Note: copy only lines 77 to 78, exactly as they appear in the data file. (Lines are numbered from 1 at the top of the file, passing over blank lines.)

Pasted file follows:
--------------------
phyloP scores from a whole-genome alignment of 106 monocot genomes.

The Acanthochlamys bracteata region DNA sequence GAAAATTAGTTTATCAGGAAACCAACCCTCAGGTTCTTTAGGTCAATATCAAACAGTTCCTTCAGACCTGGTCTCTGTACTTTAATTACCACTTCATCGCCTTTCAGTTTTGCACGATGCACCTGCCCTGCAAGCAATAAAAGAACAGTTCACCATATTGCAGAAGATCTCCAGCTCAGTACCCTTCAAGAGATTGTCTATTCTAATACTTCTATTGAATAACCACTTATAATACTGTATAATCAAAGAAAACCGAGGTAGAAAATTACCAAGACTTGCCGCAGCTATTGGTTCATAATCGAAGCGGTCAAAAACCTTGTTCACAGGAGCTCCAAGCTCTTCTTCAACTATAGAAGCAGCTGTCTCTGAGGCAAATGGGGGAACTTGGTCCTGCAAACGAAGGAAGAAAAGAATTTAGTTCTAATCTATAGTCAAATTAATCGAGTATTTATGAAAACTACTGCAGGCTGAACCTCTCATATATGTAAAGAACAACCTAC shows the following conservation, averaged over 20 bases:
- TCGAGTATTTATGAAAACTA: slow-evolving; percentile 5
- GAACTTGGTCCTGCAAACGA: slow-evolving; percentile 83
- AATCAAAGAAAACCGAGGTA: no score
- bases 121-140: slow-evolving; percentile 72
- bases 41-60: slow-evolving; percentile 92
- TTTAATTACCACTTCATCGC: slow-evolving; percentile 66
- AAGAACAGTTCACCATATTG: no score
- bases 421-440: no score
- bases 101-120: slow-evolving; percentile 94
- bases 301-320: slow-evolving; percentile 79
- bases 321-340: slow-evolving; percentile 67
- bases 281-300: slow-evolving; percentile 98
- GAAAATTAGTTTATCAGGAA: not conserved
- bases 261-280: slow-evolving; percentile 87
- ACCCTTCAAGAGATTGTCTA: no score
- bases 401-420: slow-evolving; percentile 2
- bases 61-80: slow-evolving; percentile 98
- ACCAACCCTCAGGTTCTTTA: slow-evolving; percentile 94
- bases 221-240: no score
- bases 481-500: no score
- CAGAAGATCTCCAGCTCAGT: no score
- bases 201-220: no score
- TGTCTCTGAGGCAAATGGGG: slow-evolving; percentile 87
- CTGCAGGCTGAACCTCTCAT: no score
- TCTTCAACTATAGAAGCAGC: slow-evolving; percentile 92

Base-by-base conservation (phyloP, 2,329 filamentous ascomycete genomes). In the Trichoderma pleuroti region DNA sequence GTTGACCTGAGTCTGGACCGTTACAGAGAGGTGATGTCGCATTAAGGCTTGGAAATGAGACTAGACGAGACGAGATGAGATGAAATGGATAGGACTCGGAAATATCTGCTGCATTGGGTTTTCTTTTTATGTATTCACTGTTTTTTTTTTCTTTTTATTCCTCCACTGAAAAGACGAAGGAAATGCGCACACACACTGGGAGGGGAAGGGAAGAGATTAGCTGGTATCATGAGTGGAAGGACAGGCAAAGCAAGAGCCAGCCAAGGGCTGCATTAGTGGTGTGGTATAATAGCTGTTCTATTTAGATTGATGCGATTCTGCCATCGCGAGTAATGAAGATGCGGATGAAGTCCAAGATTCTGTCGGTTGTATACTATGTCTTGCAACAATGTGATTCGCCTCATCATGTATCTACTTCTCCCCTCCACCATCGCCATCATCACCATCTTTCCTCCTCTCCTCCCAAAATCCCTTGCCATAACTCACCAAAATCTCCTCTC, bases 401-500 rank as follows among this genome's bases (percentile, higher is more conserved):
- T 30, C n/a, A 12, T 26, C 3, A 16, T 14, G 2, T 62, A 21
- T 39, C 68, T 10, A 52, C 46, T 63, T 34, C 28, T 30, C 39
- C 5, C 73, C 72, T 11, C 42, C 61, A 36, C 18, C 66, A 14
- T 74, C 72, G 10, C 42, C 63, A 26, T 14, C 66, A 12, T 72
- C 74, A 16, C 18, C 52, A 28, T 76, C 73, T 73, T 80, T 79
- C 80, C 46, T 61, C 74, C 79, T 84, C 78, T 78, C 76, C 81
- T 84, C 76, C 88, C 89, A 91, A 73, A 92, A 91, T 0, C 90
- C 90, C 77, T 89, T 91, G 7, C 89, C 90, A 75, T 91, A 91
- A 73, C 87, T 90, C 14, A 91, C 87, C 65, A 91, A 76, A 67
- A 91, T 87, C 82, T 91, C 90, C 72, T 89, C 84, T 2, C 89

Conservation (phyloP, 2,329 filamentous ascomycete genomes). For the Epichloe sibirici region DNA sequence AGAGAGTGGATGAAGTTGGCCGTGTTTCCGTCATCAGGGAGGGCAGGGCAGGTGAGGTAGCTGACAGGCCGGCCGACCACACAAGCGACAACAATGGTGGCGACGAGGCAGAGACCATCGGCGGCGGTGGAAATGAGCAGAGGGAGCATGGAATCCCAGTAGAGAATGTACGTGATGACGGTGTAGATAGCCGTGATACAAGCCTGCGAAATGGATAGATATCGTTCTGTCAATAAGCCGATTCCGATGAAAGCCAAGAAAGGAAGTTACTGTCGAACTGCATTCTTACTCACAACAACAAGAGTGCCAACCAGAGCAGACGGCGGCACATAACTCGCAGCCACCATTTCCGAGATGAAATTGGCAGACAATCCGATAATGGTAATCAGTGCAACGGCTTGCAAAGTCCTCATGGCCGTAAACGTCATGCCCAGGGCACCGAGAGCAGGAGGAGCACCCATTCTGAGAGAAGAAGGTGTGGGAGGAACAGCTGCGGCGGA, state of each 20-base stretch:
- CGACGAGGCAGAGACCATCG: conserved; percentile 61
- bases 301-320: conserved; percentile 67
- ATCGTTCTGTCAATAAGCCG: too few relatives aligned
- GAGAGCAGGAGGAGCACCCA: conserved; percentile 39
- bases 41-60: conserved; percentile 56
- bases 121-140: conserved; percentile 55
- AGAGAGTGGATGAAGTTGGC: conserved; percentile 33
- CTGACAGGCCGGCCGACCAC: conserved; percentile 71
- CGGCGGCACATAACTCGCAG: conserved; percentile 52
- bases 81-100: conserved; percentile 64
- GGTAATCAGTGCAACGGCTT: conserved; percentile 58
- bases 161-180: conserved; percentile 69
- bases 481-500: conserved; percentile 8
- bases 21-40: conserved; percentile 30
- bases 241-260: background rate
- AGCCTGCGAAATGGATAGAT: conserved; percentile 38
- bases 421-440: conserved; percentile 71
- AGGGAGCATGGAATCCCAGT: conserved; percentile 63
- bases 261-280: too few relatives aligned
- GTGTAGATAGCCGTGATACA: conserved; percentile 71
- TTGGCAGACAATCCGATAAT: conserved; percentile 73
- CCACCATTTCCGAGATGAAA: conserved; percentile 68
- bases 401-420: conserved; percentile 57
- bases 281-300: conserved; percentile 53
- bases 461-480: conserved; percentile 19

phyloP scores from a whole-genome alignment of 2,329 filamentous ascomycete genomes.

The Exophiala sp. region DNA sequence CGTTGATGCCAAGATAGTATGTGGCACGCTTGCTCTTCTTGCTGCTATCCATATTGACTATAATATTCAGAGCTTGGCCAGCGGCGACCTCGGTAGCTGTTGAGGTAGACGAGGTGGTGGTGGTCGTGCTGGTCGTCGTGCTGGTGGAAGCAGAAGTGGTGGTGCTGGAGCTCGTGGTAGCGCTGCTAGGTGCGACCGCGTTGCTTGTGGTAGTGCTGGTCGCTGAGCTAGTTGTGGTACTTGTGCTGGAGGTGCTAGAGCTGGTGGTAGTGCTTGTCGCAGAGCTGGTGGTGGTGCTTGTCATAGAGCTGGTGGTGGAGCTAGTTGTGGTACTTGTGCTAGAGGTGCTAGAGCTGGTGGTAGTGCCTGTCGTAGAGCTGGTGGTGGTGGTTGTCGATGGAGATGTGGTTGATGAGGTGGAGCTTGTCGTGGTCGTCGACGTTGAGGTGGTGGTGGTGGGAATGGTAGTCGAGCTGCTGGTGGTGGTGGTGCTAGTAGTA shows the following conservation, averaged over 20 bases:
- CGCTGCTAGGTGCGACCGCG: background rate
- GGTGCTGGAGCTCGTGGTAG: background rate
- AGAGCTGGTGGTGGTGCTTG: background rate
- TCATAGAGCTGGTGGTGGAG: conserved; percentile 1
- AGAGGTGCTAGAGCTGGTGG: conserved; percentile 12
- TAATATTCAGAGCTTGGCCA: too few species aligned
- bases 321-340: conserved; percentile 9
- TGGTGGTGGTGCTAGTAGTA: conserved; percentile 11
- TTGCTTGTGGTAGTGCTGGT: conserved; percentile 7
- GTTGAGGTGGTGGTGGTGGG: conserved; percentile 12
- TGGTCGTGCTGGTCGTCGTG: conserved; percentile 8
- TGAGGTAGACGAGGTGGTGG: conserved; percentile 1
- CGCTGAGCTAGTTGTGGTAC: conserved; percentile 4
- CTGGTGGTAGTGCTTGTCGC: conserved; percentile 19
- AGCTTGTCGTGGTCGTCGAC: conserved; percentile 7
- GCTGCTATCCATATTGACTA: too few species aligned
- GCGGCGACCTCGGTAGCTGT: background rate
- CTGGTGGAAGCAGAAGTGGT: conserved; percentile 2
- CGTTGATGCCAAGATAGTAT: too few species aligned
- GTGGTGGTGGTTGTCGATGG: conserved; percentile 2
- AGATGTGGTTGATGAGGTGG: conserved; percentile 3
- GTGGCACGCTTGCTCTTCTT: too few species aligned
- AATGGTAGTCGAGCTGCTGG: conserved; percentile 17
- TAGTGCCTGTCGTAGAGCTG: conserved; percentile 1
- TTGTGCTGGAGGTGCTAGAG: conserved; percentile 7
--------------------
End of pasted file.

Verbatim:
- TGGTCGTGCTGGTCGTCGTG: conserved; percentile 8
- TGAGGTAGACGAGGTGGTGG: conserved; percentile 1